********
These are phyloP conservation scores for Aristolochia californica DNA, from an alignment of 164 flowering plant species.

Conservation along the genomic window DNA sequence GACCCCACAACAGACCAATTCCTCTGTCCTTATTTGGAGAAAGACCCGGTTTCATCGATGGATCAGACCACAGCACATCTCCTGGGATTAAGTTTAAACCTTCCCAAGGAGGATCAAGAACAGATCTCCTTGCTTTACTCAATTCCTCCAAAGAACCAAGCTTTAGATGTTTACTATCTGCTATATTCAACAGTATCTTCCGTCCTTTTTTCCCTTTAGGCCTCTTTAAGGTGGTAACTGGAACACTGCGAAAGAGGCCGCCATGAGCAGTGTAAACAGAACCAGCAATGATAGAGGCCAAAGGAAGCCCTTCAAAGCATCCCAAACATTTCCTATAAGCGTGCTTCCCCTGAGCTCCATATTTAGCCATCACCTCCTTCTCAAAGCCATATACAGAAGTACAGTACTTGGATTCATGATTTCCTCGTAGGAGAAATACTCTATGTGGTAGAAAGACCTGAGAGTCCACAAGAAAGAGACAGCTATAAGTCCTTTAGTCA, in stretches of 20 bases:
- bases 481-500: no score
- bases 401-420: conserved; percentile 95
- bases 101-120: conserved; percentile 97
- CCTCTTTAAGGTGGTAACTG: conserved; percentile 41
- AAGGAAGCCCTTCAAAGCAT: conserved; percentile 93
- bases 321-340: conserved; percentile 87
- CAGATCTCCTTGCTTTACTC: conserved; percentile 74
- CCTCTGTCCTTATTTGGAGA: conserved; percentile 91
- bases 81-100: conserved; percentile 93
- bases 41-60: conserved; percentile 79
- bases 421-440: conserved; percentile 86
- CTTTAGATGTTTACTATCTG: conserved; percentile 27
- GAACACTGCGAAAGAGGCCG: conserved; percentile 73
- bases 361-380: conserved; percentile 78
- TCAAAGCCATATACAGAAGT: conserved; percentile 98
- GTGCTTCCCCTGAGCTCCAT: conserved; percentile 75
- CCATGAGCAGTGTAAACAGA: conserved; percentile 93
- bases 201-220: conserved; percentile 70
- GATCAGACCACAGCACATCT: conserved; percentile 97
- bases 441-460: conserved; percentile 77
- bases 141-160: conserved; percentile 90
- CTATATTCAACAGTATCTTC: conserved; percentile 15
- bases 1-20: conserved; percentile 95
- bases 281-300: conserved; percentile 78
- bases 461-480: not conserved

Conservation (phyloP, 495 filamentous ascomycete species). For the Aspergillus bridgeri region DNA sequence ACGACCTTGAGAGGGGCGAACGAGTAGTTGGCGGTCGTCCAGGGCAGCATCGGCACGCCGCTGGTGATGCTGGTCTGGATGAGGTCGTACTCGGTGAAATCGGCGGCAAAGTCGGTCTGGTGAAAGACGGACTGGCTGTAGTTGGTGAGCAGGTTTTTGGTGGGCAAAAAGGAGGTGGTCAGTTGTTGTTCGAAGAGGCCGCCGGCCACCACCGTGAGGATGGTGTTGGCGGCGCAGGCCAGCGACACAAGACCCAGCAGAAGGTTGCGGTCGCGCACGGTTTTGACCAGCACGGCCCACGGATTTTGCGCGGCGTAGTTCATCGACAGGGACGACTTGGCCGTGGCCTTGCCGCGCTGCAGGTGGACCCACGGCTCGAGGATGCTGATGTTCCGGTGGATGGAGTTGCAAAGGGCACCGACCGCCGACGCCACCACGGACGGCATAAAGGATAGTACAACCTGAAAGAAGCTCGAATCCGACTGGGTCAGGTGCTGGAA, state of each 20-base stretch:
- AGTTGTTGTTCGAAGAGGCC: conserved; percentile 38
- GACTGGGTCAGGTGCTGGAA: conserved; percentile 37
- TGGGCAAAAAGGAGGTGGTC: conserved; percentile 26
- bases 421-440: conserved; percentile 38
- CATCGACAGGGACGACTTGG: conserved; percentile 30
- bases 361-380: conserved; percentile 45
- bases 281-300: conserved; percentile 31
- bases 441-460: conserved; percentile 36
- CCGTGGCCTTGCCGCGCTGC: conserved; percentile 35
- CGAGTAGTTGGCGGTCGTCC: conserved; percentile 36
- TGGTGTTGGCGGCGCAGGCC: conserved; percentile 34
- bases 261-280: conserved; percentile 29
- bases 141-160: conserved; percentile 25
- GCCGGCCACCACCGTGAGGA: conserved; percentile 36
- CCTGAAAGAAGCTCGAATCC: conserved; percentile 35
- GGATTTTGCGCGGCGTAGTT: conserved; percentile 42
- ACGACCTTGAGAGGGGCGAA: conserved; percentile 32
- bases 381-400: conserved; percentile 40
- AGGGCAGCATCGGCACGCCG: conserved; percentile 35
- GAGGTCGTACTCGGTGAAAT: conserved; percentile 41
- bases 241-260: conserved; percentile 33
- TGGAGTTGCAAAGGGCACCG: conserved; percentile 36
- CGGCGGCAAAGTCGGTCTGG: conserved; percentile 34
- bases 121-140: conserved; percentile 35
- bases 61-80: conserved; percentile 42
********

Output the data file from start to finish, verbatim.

These are phyloP conservation scores for Aristolochia californica DNA, from an alignment of 164 flowering plant species.

Conservation along the genomic window DNA sequence GACCCCACAACAGACCAATTCCTCTGTCCTTATTTGGAGAAAGACCCGGTTTCATCGATGGATCAGACCACAGCACATCTCCTGGGATTAAGTTTAAACCTTCCCAAGGAGGATCAAGAACAGATCTCCTTGCTTTACTCAATTCCTCCAAAGAACCAAGCTTTAGATGTTTACTATCTGCTATATTCAACAGTATCTTCCGTCCTTTTTTCCCTTTAGGCCTCTTTAAGGTGGTAACTGGAACACTGCGAAAGAGGCCGCCATGAGCAGTGTAAACAGAACCAGCAATGATAGAGGCCAAAGGAAGCCCTTCAAAGCATCCCAAACATTTCCTATAAGCGTGCTTCCCCTGAGCTCCATATTTAGCCATCACCTCCTTCTCAAAGCCATATACAGAAGTACAGTACTTGGATTCATGATTTCCTCGTAGGAGAAATACTCTATGTGGTAGAAAGACCTGAGAGTCCACAAGAAAGAGACAGCTATAAGTCCTTTAGTCA, in stretches of 20 bases:
- bases 481-500: no score
- bases 401-420: conserved; percentile 95
- bases 101-120: conserved; percentile 97
- CCTCTTTAAGGTGGTAACTG: conserved; percentile 41
- AAGGAAGCCCTTCAAAGCAT: conserved; percentile 93
- bases 321-340: conserved; percentile 87
- CAGATCTCCTTGCTTTACTC: conserved; percentile 74
- CCTCTGTCCTTATTTGGAGA: conserved; percentile 91
- bases 81-100: conserved; percentile 93
- bases 41-60: conserved; percentile 79
- bases 421-440: conserved; percentile 86
- CTTTAGATGTTTACTATCTG: conserved; percentile 27
- GAACACTGCGAAAGAGGCCG: conserved; percentile 73
- bases 361-380: conserved; percentile 78
- TCAAAGCCATATACAGAAGT: conserved; percentile 98
- GTGCTTCCCCTGAGCTCCAT: conserved; percentile 75
- CCATGAGCAGTGTAAACAGA: conserved; percentile 93
- bases 201-220: conserved; percentile 70
- GATCAGACCACAGCACATCT: conserved; percentile 97
- bases 441-460: conserved; percentile 77
- bases 141-160: conserved; percentile 90
- CTATATTCAACAGTATCTTC: conserved; percentile 15
- bases 1-20: conserved; percentile 95
- bases 281-300: conserved; percentile 78
- bases 461-480: not conserved

Conservation (phyloP, 495 filamentous ascomycete species). For the Aspergillus bridgeri region DNA sequence ACGACCTTGAGAGGGGCGAACGAGTAGTTGGCGGTCGTCCAGGGCAGCATCGGCACGCCGCTGGTGATGCTGGTCTGGATGAGGTCGTACTCGGTGAAATCGGCGGCAAAGTCGGTCTGGTGAAAGACGGACTGGCTGTAGTTGGTGAGCAGGTTTTTGGTGGGCAAAAAGGAGGTGGTCAGTTGTTGTTCGAAGAGGCCGCCGGCCACCACCGTGAGGATGGTGTTGGCGGCGCAGGCCAGCGACACAAGACCCAGCAGAAGGTTGCGGTCGCGCACGGTTTTGACCAGCACGGCCCACGGATTTTGCGCGGCGTAGTTCATCGACAGGGACGACTTGGCCGTGGCCTTGCCGCGCTGCAGGTGGACCCACGGCTCGAGGATGCTGATGTTCCGGTGGATGGAGTTGCAAAGGGCACCGACCGCCGACGCCACCACGGACGGCATAAAGGATAGTACAACCTGAAAGAAGCTCGAATCCGACTGGGTCAGGTGCTGGAA, state of each 20-base stretch:
- AGTTGTTGTTCGAAGAGGCC: conserved; percentile 38
- GACTGGGTCAGGTGCTGGAA: conserved; percentile 37
- TGGGCAAAAAGGAGGTGGTC: conserved; percentile 26
- bases 421-440: conserved; percentile 38
- CATCGACAGGGACGACTTGG: conserved; percentile 30
- bases 361-380: conserved; percentile 45
- bases 281-300: conserved; percentile 31
- bases 441-460: conserved; percentile 36
- CCGTGGCCTTGCCGCGCTGC: conserved; percentile 35
- CGAGTAGTTGGCGGTCGTCC: conserved; percentile 36
- TGGTGTTGGCGGCGCAGGCC: conserved; percentile 34
- bases 261-280: conserved; percentile 29
- bases 141-160: conserved; percentile 25
- GCCGGCCACCACCGTGAGGA: conserved; percentile 36
- CCTGAAAGAAGCTCGAATCC: conserved; percentile 35
- GGATTTTGCGCGGCGTAGTT: conserved; percentile 42
- ACGACCTTGAGAGGGGCGAA: conserved; percentile 32
- bases 381-400: conserved; percentile 40
- AGGGCAGCATCGGCACGCCG: conserved; percentile 35
- GAGGTCGTACTCGGTGAAAT: conserved; percentile 41
- bases 241-260: conserved; percentile 33
- TGGAGTTGCAAAGGGCACCG: conserved; percentile 36
- CGGCGGCAAAGTCGGTCTGG: conserved; percentile 34
- bases 121-140: conserved; percentile 35
- bases 61-80: conserved; percentile 42